Parramasala, an initiative of Keneally NSW Labor Govt, is indeed a good idea, and I am happy to see that current Liberal NSW Govt has decided to continue funding it. I went to its launch only a few days ago, and noticed things which could have been done better. Ministerial Consultative Committee (MCC) for Indian community has been dissolved, like other MCCs, but there is a need to have some form of Advisory Body from our community for regular consultations, discussions and interactions between our community and the Govt.

NSW Friends of India: Like USA and some European countries, there is a need for such groups in Australia. It should be a bipartisan phenomenon, with key ministers, MPs, journalists, businesses and community members, with year-round activities involving lectures, debates and discussions. A group like this may not get enthusiastic support from the Govt, but we, as the community, should push for it. After all, there are bonafide pro-India people in all political parties, businesses and media.

Our community’s participation: It is also true that many of us do not join political parties in sufficient numbers. This should change. Australia is our country too, and we ought to take part in its processes in all shapes and forms. We get a chance to do so pretty actively if we are part of political parties. Only then, we will be able to go for pre-selections and elections to reach Parliaments. After all, quota system is not a good idea generally, and it is better to compete fairly and frankly. If we are not inclined to join main political parties, we can consider forming or being a part of issues-based groups like “Voice of the West” focusing on Western suburbs to advance our political interests and ideas.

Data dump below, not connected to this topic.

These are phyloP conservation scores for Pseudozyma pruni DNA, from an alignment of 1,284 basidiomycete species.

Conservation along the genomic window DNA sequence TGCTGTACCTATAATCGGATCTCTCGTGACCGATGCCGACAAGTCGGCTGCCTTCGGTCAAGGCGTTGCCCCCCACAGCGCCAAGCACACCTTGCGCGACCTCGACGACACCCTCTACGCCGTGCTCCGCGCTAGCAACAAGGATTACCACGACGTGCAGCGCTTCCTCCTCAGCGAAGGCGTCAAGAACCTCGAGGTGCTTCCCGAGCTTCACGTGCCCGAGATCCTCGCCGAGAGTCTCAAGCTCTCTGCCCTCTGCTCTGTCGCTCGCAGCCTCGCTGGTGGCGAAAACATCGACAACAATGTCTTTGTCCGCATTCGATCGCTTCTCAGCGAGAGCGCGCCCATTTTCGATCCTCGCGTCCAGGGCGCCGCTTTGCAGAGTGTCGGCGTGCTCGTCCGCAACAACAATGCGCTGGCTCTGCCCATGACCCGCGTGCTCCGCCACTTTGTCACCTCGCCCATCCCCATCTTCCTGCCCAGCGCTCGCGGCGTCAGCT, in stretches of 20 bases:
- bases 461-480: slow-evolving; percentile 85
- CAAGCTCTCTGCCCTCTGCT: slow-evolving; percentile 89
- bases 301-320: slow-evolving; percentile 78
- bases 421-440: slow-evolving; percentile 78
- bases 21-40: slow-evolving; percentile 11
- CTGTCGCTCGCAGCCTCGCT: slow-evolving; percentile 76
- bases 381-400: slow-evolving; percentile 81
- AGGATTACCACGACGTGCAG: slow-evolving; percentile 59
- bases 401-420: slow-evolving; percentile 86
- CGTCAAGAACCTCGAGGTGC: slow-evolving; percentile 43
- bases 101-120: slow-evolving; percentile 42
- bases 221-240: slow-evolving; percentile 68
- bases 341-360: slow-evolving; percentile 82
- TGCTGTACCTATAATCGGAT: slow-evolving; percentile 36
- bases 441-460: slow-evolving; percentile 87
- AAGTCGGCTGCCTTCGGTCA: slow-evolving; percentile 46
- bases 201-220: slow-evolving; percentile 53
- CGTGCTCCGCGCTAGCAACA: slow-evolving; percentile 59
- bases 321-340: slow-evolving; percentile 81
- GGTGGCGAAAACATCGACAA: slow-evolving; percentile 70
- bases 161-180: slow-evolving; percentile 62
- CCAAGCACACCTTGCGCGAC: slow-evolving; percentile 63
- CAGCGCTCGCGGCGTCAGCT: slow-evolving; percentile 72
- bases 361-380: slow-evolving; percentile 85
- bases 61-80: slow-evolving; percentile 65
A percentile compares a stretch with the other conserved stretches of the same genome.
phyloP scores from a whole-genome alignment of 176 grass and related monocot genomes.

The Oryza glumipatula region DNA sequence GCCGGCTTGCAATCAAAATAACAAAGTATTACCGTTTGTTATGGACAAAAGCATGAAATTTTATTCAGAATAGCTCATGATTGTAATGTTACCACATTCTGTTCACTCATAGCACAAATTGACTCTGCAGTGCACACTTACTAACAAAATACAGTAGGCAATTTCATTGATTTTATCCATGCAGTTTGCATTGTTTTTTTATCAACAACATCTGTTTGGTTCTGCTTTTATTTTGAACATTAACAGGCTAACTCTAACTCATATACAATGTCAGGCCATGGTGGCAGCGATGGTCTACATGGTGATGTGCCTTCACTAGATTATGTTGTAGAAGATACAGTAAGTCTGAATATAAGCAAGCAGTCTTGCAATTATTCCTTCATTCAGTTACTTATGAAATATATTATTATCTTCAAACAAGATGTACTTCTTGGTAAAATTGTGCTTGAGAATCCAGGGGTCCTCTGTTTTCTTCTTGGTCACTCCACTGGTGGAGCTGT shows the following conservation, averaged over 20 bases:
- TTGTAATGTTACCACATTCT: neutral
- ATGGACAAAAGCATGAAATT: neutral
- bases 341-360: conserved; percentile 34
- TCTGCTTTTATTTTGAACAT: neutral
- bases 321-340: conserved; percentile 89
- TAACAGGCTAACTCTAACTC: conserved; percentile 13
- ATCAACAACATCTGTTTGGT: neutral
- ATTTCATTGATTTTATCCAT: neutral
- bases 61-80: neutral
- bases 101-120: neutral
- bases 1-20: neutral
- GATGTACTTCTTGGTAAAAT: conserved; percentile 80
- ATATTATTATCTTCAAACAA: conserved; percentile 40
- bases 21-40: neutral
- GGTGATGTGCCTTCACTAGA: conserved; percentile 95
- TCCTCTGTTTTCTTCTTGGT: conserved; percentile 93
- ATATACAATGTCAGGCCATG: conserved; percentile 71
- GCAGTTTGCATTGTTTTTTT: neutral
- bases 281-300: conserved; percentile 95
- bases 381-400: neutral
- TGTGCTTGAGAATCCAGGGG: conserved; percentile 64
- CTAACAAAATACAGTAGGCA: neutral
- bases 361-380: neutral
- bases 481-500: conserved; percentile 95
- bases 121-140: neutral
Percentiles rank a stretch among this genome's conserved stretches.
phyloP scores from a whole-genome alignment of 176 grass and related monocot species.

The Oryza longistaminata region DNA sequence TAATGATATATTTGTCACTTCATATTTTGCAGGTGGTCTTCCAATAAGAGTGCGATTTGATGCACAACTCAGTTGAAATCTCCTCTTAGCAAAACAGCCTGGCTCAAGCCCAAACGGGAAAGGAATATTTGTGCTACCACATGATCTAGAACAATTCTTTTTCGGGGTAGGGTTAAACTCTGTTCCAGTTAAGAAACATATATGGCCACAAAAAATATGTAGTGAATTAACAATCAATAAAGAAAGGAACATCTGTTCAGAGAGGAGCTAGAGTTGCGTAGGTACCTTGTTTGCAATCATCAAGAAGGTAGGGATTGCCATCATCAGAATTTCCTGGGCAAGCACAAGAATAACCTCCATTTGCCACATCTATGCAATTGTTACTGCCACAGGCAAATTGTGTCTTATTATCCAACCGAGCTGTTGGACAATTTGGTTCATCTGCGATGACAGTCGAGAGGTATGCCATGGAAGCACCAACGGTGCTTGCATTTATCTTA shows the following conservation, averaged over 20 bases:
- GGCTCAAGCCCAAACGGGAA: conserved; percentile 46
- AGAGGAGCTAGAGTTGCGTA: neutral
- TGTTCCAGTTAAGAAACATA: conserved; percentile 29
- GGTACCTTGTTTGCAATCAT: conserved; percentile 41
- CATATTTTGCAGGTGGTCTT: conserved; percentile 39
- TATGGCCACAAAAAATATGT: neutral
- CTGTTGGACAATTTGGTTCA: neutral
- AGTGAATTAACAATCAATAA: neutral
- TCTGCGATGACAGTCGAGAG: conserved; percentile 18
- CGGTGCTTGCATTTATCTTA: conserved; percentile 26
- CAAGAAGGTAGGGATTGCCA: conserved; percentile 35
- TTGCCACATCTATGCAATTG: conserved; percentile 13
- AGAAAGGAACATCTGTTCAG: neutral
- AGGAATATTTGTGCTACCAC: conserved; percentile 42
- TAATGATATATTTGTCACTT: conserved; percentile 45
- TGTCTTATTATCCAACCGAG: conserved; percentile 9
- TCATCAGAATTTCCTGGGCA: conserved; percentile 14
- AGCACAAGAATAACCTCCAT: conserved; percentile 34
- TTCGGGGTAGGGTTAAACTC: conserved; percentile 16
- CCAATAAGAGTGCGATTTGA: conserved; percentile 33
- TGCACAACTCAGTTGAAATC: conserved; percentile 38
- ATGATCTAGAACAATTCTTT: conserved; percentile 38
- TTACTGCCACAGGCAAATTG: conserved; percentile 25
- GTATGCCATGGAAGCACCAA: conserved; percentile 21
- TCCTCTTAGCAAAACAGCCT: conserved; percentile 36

While at it, it will not be out of place to point out that we need to interact, collaborate and network with  members irrespective of their party or political affiliations and inclinations, when it comes to our common interests for the community. Just because someone is a member of ALP or Liberal party does not mean he or she is an enemy for those who are in opposing camps. There is no need or justification to badmouth or run an undermining campaign only because of someone’s political affiliation or inclination.